Wednesday, May 25, 2016

3.5 mil 78 stylus

My new Rek-o-Kut 3.5 mil 78 stylus is making a night-and-day difference with many, if not most, of my 78s.  My standard (2.7 mil) stylus is excellent, but it's not properly tracking my older 78s.  And my older 78s make up the majority of my stash, so....

The D5135EJ Rek-O-Kut 3.5 mil, elliptical, 78/transcription stylus isn't cheap at $150, but we can hardly expect such a non-mass-produced audio item to come cheap.  Anyway, my Victor and Columbia acoustical sides have a vivid, full-bodied quality that make the old results sound sad.  I was half-afraid the 3.5 mil size would be too large for ordinary, non-transcription 78s, but it's proving to be just right.

I've been ripping tracks like crazy, and before long I'll have some up.  At the moment, I'm putting together a Joseph C. Smith playlist--he's the orchestra leader who just got a 2-CD set on Archeophone.  I'll also be putting up MY(P)WHAE regular Earl Fuller, who, far as I know, has yet to get a CD, save for his frenetic jazz sides, none of which I find interesting.  His regular dance sides on Columbia, however, are priceless artifacts.  Ironically, they're more legitimately jazzy than any of Fuller's ODJB-style attempts.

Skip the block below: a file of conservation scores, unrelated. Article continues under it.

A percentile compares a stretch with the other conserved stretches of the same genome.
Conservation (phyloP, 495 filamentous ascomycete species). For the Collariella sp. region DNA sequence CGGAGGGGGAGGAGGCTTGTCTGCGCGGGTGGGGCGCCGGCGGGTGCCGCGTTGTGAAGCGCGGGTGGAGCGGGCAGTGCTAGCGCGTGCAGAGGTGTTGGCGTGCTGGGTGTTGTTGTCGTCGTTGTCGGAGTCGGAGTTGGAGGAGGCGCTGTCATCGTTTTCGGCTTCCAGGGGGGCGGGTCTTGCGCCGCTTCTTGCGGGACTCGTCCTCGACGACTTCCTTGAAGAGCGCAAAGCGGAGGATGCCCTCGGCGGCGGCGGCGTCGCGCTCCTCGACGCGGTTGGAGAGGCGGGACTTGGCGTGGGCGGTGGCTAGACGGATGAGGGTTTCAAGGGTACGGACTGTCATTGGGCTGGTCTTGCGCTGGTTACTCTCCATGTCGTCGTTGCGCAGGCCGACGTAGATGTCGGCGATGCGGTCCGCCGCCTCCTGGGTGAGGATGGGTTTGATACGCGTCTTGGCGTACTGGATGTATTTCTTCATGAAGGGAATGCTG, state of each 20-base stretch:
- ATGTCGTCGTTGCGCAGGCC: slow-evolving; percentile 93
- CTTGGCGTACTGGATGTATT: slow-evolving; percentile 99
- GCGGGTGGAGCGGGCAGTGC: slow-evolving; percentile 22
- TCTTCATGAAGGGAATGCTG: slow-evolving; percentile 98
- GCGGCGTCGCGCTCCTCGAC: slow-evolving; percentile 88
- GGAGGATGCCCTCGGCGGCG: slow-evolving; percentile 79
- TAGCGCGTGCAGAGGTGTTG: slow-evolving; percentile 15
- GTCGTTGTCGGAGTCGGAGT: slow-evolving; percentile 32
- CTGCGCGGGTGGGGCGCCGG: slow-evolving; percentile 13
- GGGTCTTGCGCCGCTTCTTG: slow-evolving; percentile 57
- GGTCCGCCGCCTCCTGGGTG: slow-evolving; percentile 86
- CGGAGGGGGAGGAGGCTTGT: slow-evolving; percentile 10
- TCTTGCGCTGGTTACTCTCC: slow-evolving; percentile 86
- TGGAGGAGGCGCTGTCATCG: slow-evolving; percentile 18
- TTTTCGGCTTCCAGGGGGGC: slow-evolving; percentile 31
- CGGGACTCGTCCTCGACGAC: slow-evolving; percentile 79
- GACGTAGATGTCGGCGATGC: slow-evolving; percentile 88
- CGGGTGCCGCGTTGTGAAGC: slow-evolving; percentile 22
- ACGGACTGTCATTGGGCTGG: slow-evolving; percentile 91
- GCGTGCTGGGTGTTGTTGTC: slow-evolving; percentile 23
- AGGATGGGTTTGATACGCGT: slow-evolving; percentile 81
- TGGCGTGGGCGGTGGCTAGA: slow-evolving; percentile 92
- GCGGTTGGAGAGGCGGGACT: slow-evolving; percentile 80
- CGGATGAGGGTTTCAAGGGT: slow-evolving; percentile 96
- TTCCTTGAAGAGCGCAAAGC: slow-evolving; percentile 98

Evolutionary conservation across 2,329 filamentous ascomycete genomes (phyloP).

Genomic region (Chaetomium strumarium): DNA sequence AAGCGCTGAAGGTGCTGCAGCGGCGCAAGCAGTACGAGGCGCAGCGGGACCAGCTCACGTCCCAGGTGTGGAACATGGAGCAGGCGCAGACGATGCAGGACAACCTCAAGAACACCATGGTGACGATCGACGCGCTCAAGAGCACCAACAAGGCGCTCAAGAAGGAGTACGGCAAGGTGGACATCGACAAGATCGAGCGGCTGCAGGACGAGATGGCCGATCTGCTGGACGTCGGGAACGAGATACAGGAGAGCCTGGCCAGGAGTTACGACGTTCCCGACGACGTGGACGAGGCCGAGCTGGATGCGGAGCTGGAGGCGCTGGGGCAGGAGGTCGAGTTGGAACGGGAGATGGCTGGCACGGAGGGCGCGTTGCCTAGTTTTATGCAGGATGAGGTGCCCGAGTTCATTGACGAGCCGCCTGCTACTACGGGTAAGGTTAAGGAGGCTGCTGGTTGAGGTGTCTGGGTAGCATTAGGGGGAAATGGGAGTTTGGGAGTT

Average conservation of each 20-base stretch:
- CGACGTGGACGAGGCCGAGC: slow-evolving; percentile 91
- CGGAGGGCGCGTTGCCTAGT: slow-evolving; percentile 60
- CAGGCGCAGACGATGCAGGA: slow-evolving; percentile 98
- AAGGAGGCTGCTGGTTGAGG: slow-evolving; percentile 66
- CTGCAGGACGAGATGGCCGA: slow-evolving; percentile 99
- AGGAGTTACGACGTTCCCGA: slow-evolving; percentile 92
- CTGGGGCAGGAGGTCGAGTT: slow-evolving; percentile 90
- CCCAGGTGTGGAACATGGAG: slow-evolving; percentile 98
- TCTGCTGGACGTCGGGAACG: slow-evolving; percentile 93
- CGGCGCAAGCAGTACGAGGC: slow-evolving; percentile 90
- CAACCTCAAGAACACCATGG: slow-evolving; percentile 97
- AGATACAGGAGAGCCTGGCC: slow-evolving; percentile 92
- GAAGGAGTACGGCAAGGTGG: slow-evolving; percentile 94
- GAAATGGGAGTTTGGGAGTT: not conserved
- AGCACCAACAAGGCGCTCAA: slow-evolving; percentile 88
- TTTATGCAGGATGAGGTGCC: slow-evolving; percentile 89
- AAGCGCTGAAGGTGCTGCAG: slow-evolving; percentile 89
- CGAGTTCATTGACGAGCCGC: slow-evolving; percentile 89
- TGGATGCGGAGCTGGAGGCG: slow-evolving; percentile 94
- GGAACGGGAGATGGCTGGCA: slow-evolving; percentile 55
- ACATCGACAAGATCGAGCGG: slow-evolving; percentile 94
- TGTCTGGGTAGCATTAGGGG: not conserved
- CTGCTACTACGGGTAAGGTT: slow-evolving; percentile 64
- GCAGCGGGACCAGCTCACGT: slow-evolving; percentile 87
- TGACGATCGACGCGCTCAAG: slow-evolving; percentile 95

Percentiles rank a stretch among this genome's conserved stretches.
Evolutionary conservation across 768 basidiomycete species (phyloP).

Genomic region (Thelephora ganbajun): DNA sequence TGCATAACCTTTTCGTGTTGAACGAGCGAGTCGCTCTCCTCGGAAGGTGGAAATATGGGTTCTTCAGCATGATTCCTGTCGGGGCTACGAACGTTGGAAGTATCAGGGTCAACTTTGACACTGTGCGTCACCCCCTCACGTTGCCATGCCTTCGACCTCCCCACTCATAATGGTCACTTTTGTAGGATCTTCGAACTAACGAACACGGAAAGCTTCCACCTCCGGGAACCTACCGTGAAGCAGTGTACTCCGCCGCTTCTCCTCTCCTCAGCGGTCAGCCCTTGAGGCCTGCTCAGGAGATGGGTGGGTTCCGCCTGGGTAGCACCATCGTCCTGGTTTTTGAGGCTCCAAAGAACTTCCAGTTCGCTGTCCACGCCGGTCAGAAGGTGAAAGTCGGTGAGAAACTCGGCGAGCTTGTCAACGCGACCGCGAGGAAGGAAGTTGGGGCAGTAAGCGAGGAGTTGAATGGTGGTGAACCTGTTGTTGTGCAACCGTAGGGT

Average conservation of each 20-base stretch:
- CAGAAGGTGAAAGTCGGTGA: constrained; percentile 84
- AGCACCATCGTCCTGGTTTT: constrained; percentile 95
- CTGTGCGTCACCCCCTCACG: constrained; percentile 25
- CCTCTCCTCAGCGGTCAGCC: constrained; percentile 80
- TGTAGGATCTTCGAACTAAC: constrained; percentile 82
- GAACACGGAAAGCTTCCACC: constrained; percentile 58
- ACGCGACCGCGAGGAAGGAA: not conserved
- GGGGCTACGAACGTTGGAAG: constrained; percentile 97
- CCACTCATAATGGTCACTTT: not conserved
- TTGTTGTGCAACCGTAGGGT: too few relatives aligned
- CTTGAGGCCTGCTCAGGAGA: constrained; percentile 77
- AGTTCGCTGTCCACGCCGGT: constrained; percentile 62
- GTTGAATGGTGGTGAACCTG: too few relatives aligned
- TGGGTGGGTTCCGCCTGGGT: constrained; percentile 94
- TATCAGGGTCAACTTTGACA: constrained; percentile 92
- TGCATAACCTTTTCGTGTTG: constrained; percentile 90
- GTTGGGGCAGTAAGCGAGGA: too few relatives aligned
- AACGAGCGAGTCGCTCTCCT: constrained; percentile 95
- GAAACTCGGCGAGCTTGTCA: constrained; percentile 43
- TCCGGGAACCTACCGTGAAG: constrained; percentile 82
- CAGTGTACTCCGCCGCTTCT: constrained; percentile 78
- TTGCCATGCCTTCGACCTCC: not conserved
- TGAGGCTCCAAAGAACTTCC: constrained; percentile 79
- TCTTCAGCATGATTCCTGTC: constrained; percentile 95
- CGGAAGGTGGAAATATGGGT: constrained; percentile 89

So, stay tuned.  If this was Halloween, I'd say "stay tombed."  Ha, ha!  Get it?  Stay tombed!  But it isn't, so I'm not.

Meanwhile, this is not my player, nor would I use such a player, but it's very neat-looking.  Reminds me of those cool suitcase phonographs from grade-school.  It might be one, in fact.  Try not to think about the tracking damage that tonearm would be doing after a couple swipes....


1 comment:

Aging Child said...

Enquiring mimes want to know, [insert visual here]. And inquiring minds want to know, how do the grooves on a transcription disk differ from those on your standard 78 disk?

I'm looking forward to Joseph Smith's work - I skimmed his "Book of Mormon", but wasn't impressed... maybe his shellac platters make up for it?

Cheers, sir... and congrats on the new needle, and its fine results!

Kind regards,
A. Gene Childe